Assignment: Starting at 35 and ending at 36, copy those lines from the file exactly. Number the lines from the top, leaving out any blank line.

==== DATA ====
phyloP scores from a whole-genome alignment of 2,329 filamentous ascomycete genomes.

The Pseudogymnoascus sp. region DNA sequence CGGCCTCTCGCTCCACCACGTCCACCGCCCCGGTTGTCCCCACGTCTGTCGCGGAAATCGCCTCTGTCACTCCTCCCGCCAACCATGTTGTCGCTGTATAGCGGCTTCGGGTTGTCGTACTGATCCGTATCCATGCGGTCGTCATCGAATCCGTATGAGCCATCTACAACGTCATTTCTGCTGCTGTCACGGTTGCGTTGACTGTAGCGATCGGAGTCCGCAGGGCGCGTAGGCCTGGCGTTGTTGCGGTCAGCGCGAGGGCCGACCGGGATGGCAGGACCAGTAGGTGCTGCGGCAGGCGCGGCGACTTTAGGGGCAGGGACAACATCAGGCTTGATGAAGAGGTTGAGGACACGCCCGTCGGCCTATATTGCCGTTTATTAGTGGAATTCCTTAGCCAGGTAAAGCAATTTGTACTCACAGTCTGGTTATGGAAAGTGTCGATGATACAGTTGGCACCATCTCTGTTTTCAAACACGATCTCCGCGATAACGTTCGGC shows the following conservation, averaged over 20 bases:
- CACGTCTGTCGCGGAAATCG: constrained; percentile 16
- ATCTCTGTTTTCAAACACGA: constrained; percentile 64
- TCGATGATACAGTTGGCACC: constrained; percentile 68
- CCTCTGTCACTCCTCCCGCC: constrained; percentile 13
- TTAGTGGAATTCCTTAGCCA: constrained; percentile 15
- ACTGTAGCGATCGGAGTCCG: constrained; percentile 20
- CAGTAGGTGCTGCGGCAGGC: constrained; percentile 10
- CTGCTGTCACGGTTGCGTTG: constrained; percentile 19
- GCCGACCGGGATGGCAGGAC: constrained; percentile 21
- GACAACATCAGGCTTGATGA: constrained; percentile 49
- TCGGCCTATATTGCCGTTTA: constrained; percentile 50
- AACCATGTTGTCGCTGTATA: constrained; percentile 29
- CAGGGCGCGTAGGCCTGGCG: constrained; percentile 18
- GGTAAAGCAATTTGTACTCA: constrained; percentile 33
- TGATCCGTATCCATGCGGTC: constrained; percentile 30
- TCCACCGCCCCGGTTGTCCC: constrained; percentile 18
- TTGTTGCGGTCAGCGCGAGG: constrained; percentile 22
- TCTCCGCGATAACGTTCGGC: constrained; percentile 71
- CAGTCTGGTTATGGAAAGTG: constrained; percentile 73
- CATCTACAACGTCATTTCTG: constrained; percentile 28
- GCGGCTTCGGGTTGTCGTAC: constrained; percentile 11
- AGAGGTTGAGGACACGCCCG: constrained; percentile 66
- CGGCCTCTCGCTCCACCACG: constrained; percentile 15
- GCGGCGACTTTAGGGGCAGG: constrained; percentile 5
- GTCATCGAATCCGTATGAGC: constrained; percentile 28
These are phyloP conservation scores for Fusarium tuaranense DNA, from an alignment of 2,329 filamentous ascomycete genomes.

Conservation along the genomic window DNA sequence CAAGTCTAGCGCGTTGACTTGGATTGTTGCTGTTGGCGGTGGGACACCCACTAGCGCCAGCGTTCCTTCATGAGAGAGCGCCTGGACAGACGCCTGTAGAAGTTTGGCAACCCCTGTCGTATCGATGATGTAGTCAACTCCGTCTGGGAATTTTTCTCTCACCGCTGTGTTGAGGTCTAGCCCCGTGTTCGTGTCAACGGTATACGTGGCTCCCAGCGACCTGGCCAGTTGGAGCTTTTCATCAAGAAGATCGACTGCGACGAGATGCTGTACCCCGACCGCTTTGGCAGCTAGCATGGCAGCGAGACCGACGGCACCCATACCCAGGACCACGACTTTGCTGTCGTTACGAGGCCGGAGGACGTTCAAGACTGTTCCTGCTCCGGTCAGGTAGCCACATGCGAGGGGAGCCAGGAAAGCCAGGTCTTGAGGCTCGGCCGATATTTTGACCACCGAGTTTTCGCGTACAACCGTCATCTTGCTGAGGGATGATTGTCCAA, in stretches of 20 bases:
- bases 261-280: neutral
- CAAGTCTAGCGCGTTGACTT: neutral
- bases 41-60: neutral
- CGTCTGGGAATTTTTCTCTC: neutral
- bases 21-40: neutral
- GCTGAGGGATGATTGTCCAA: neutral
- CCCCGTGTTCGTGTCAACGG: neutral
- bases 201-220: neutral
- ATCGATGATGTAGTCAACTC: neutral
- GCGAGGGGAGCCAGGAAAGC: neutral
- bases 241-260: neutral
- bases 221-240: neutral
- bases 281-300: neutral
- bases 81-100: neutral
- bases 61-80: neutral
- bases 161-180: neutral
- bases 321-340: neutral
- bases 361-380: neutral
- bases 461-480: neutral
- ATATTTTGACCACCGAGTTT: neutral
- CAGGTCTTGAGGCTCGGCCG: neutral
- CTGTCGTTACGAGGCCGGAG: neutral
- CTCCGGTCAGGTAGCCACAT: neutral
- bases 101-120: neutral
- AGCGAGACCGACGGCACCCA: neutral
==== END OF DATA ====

- GCTGAGGGATGATTGTCCAA: neutral
- CCCCGTGTTCGTGTCAACGG: neutral